Almond tree pollination to attract record number of beehives
A record number of beehives is expected to be transported into Victoria's north-west next month for the almond pollination season.
It is the biggest movement of 'livestock' in Australia with billions of bees making the annual journey into nut orchards. Yes, bees are classified as livestock by the Australian Taxation Office.
Each year, beekeepers from around Australia transport their beehives to Victoria to pollinate the almond crop.
Almond trees are not wind-pollinated easily, so bees are required to pollinate and produce nuts efficiently.
The 'migration' should give a much-needed boost to insects who have been doing it tough during dry times, and bee broker Trevor Monson, who has been in the game for more than 40 years, says hives from Queensland, NSW and other parts of Victoria will be making the journey.
"It's coming together quite good actually,' he said. 'I think it'll be up around 130,000 [hives] that'll come into the district.
"We were very, very worried early on with the drought, then the fires and then the floods — and the condition of bees was very poor from smoke and heat damage.
"But then it all turned around; it rained in Queensland, and Western New South Wales and all of the weeds that have little flowers on them jumped out of the ground."
Mr Monson said he expected the bees to arrive in pretty good shape.
"Bees that are coming are going to be young, sort of healthy and vigorous, so that should be good, "he said.
"Even the beekeepers who've been around for a long time were saying how they [bees] responded when the rain came."
Long journey worth it
Queensland beekeeper Rex Carruthers saw the potential in crop pollination well before many other beekeepers considered it as a viable business.
"To me, there wasn't enough consistent money in honey — when it's good, it's really good and when it's not, it's terrible," Mr Carruthers said.
"So we now have three cash streams — we go to almonds, we sell bees, and we do honey."
For 16 years Mr Carruthers has been trucking his hives from the Sunshine Coast to Victoria, a journey involving over 20 million bees and several round trips.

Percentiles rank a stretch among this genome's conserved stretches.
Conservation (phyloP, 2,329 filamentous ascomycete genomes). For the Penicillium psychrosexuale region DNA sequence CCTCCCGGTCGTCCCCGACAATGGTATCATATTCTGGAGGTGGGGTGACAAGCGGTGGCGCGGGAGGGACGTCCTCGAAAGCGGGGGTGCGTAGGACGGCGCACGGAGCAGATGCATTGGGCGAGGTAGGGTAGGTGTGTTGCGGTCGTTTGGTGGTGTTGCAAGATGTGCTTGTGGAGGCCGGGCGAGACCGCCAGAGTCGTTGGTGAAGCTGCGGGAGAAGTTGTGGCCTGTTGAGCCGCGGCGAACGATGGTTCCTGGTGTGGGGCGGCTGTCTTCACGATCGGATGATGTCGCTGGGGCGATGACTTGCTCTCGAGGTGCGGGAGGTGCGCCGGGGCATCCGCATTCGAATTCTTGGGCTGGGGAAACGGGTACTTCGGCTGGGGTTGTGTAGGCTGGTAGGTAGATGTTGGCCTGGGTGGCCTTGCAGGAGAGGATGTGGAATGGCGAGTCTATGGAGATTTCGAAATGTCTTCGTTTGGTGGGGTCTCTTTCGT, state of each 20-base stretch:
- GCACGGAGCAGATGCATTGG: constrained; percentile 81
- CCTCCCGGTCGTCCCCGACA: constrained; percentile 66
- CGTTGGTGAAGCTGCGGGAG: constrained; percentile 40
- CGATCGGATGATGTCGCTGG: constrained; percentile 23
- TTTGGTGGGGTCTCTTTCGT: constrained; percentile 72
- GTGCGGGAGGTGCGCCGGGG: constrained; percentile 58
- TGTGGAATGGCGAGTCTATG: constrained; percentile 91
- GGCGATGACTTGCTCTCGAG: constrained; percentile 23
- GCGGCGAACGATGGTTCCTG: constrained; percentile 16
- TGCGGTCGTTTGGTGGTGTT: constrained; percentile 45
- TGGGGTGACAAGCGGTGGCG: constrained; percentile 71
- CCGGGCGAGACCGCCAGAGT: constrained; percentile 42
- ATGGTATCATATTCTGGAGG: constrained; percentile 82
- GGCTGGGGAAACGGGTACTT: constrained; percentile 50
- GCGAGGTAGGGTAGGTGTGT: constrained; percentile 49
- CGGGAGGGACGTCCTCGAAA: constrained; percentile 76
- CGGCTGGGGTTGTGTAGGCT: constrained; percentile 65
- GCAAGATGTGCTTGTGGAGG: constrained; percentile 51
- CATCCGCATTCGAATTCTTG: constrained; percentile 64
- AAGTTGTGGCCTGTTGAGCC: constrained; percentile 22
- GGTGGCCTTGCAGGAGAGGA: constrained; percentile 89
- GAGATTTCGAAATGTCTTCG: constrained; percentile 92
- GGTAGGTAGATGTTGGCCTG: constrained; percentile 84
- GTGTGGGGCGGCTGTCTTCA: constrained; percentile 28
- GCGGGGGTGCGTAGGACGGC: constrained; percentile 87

"We'll either take three or four trips down depending on how many hives we've got."
An intensive management plan keeps his bees thriving through winter when colonies usually decline.
This year, drought drastically reduced the nectar available in the wild, so every morning Mr Carruthers travelled to seven different sites to pour a mix of sugar water onto fresh barley straw into containers in a converted water pod.
The straw provides a raft, to prevent bees from drowning and a pollen substitute is also provided.
"This has been part of our management practice for possibly 12 or 13 years.
"We have a deadline to have these bees in Mildura, or Boundary Bend, in August so we can't not be there … because, with no bees, there are no nuts."
Almond growers hope for productive season
As the demand for almonds increases around the world, more plantations need pollinating.
Almond Board of Australia's CEO Ross Skinner said the number of hives and costs had gone up.
"There's been an increase in a number of hives required and most growers have secured the hives for the season," he said.
"We have heard some of the growers this year have paid up to $160 a hive — it can vary from $130 and upwards."
Multiple hives are needed on farm properties for successful cross-pollination.
"Six hives per hectare is the average," Mr Skinner said.
"There are growers who've only got a small acreage, right up to our largest corporates that have got in excess of 10,000 hectares." Mr Skinner said that, if everything went to plan in this season, next season would be even bigger.
"We're hoping in August that we'll have warm and dry weather so the bees can get out and do their job," he said.
"And that'll result in another record crop for the Australian almond industry going into 2021."
Source: ABC Rural